A Brief History
On March 21, 1800, Pius VII was crowned Pope of the Roman Catholic Church in Venice, Italy. In Venice because of armed conflict taking place in Italy at the time, Pius was crowned with a tiara (crown) made of papier-mache! Popes are normally seen wearing either their imposing Mitre or their beanie-like Zucchetto. Today we use this historical deviation from normal papal headwear to list 10 Famous Religious Hats and Headgear, head coverings either famous or of particular interest. (Note: That circle of light around my head is called a “halo”…)
1. Papal Tiara.
A large, ornate crown worn by Popes from 1143 until 1963 when Pope Paul VI was the last to use it. A three-tiered arrangement since the 14th Century, the papal crown is also called the triregnum, triple crown, or triple tiara. This crown is no mere fancy hat, but a royal crown adorned with precious jewels and metals, ornate and large, tall like the papal mitre but largely metal in construction. Originally the papal tiara was conical in form and evolved into a more rounded top with a cross on top of the tiara. The papal tiaras varied in weight from abut 2 pounds to a massive 18 pounder donated by Napoleon Bonaparte in 1804 in honor of both his marriage to Josephine and his coronation as Emperor of the French, as many of the papal tiaras were donations from Kings. The Napoleon tiara (for Pope Pius VII) was made up of parts of other papal tiaras that had been destroyed over the years. Today, 22 papal tiaras remain.
2. Papal Mitre.
A tall, shovel shaped hat heavily adorned with embroidery and sometimes small jewels, the mitre is also worn other Christian clerics, usually Bishops or Abbots, but also others among the Orthodox Christian clergy. The shape of the mitre can vary from coming to a point to being rounded or ball shaped on top. Unlike the tiara, the mitre is mostly cloth and normally can be folded. The mitre is worn for formal or ceremonial purposes.
3. Papal Zucchetto.
This type of skull cap is similar to the Jewish yarmulke and is the familiar “beanie” the pope is often seen wearing when not in formal or ceremonial attire. This beret like hat is made of cloth, is colored red, and is usually unadorned.
4. Papal Camauro.
Made of wool or velvet with white ermine trim, this cloth cap is named from camel skin caps of old. The camauro takes the place of the zucchetto for winter cold weather wear. It is usually round and without adornment.
A staple of the Jewish religion, Jewish men wear the beanie like skull cap at Synagogue, although some prefer to wear a yarmulke all the time. For those that wear a yarmulke (also called kippah) all the time, it is permissible to wear another outer hat over the skullcap, such as a wide brimmed fedora or shtreimel. Married Jewish women wear a scarf (tichel) or snood or a wig (scheitel).
Worn by men of the Sikh religion and by some Islamic sects, the turban is a long band of cloth wrapped in a particular way around the head of pious men. It is not uncommon for Sikh or Muslim men to take offense at someone mistaking them for a person of the other religion as they immediately recognize the specific way in which their version of the turban is wound. Turban’s are also worn for non-religious reasons, such as by chemo-therapy patients that have lost their hair, people with head wounds, or even for fashionable purposes.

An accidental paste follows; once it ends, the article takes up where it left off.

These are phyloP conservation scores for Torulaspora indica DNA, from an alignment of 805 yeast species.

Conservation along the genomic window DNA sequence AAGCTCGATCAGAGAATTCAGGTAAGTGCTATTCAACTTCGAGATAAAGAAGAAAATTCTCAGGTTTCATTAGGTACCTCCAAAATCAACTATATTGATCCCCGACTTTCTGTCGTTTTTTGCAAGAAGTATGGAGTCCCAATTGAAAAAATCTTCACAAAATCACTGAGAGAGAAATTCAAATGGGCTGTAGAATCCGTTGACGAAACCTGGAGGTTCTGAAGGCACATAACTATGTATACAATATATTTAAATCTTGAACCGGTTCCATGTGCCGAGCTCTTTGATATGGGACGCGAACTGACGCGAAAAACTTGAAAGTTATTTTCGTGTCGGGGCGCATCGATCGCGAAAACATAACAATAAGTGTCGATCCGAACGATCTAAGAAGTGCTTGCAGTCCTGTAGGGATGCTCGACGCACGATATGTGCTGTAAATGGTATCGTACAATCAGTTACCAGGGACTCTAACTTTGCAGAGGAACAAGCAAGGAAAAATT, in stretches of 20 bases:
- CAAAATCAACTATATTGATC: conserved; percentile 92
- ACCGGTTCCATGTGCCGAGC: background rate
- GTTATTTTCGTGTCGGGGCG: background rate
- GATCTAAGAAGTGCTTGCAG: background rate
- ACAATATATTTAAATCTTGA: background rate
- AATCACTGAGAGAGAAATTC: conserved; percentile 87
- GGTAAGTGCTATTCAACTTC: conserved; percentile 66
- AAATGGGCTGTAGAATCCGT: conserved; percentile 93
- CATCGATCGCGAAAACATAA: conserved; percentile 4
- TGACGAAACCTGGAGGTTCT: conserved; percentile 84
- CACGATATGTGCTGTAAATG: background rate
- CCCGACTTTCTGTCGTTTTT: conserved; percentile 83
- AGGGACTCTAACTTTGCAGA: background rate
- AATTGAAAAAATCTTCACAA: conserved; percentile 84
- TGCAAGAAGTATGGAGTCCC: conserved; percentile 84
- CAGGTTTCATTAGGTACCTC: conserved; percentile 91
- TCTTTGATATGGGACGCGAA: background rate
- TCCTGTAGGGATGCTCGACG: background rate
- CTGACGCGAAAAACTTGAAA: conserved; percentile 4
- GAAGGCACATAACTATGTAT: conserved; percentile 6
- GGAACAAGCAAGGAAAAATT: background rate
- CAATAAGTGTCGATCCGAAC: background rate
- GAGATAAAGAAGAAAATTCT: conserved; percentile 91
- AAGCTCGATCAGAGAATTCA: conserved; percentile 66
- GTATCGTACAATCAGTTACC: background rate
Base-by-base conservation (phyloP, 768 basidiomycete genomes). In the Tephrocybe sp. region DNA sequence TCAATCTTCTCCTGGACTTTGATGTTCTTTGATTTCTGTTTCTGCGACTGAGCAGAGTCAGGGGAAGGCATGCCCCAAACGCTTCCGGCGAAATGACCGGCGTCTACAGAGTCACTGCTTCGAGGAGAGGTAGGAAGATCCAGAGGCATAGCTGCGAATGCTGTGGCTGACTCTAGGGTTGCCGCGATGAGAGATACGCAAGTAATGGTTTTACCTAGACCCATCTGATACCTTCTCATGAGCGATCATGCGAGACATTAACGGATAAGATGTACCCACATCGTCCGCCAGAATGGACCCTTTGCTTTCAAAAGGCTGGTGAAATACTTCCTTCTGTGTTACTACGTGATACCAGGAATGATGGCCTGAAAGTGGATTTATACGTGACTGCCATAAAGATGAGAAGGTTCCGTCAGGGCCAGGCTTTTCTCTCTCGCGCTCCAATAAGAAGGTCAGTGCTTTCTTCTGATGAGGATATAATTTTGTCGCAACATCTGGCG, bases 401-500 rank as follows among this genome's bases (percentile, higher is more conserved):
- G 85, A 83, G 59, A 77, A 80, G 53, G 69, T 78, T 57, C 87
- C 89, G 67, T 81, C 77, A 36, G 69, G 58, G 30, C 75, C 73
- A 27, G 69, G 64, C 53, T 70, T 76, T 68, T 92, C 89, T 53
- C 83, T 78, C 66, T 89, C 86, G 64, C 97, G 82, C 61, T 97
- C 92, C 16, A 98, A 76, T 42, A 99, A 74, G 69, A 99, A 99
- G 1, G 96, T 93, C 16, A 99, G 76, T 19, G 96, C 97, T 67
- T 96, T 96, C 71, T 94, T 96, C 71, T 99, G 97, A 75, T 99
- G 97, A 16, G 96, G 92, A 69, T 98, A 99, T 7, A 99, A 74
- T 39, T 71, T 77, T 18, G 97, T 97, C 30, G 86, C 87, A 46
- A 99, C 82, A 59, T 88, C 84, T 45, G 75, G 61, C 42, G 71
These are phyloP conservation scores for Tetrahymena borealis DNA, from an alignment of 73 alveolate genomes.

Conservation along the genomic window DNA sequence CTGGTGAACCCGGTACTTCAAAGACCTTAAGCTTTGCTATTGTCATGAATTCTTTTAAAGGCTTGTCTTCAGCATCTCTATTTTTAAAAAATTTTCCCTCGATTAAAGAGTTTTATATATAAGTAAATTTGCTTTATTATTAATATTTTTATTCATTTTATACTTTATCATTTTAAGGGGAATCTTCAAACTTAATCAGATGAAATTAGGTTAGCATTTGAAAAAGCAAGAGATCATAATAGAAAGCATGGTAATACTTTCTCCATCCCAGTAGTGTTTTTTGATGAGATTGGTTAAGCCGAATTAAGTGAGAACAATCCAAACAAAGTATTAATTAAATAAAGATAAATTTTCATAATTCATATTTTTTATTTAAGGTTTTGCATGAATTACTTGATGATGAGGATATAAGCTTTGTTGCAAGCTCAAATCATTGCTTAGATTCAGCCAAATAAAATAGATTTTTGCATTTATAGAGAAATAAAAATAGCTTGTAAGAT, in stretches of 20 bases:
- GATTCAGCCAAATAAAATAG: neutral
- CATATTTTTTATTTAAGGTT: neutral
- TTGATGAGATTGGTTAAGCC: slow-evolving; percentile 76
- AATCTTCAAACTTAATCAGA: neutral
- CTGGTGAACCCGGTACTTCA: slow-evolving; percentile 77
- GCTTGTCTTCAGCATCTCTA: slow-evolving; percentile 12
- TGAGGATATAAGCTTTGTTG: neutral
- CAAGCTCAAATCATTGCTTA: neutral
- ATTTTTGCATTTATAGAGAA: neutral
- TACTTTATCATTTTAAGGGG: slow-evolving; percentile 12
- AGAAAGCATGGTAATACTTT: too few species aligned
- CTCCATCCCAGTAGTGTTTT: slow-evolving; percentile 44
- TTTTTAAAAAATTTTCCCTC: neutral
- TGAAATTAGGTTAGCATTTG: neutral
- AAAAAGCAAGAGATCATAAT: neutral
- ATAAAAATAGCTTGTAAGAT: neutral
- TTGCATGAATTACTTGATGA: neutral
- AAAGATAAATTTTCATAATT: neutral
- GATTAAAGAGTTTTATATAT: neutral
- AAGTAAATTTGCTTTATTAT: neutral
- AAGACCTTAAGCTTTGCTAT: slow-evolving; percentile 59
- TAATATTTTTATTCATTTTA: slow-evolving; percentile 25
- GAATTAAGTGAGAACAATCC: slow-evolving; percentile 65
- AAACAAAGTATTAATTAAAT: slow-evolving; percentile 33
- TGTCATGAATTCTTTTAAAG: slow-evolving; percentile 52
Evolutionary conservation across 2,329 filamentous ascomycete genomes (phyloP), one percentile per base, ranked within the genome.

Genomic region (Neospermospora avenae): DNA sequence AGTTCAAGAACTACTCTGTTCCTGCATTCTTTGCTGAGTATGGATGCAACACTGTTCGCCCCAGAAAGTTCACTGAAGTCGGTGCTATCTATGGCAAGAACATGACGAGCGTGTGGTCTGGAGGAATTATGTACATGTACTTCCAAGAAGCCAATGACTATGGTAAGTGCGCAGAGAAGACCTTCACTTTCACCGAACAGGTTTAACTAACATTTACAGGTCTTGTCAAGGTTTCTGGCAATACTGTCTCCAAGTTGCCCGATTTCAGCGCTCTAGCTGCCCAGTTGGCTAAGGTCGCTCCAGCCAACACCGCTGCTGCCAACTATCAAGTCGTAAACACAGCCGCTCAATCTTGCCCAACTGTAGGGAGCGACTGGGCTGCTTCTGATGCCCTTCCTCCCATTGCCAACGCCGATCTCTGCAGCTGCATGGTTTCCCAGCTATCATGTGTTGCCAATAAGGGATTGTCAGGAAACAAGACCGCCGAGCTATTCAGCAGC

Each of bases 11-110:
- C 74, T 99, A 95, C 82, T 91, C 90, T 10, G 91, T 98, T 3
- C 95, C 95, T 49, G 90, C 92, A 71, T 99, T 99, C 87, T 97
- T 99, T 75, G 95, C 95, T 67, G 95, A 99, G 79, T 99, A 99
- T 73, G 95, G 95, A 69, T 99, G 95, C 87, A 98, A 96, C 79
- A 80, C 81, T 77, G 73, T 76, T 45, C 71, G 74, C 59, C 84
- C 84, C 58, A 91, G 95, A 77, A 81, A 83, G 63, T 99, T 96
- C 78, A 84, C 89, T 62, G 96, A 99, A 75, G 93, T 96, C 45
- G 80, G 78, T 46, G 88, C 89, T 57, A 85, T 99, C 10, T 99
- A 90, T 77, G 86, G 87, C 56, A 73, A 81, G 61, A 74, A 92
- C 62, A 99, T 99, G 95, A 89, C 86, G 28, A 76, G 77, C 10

Friars and monks that wear robes of their office often also have a cowl as part of their religious habit, a hood like head covering that may or may not be worn up over the head or down behind the head.
Christian nuns traditionally have worn habits that include some sort of uniform headgear, such as a wimple, coif or cornette. The head covering often covers the nun’s hair completely, but not always. The cornette is the extremely large headpiece once worn on the television show, The Flying Nun, in which the hat was so large and winglike that the lightweight nun (Sally Fields) could fly in a wind. When the author was a lad, girls and women were required to wear some sort of head covering while in church (Catholic), often a light scarf (babushka) or a doily like lacy thing, although that practice seems to have faded away. Catholic girls wear veils when making their first communion, along with their wedding-like white dresses.
Muslim women often wear a scarf or cowl type of headdress that hides their hair and sometimes part or all of their face. These head coverings are worn for the purpose of modesty, often with a veil across the face, whenever the woman is in a public place. Not all Muslims practice this sort of face and or head covering, and the type of head covering for Muslim women is dictated by local tradition.
10. Amish Hats.
Amish women and girls wear bonnets when outside the home, and the men normally wear black, broad brimmed felt hats with no adornment. For summer time work and casual wear, the men wear a straw hat (stroh hoot) in deference to the heat. It is permissible for Amish men to wear a knit hat in cold weather, or some sort of knit ear protection in addition to their broad brimmed hat.
Question for students (and subscribers): What sort of headgear would you add to the list? Please let us know in the comments section below this article.
Your readership is much appreciated!
For more information, please see…
Campbell, RK. Headship and head covering: According to scripture. Believers Bookshelf , 1984.
Gardiner, Jeremy. Head Covering: A Forgotten Christian Practice for Modern Times. Head Covering Movement, 2016.
Kuhns, Elizabeth. The Habit: A History of the Clothing of Catholic Nuns. Image, 2005.
Milligan, Amy. Hair, Headwear, and Orthodox Jewish Women: Kallah’s Choice. Lexington Books, 2014.
Renne, Elisha. Veils, Turbans, and Islamic Reform in Northern Nigeria. Indiana University Press, 2018.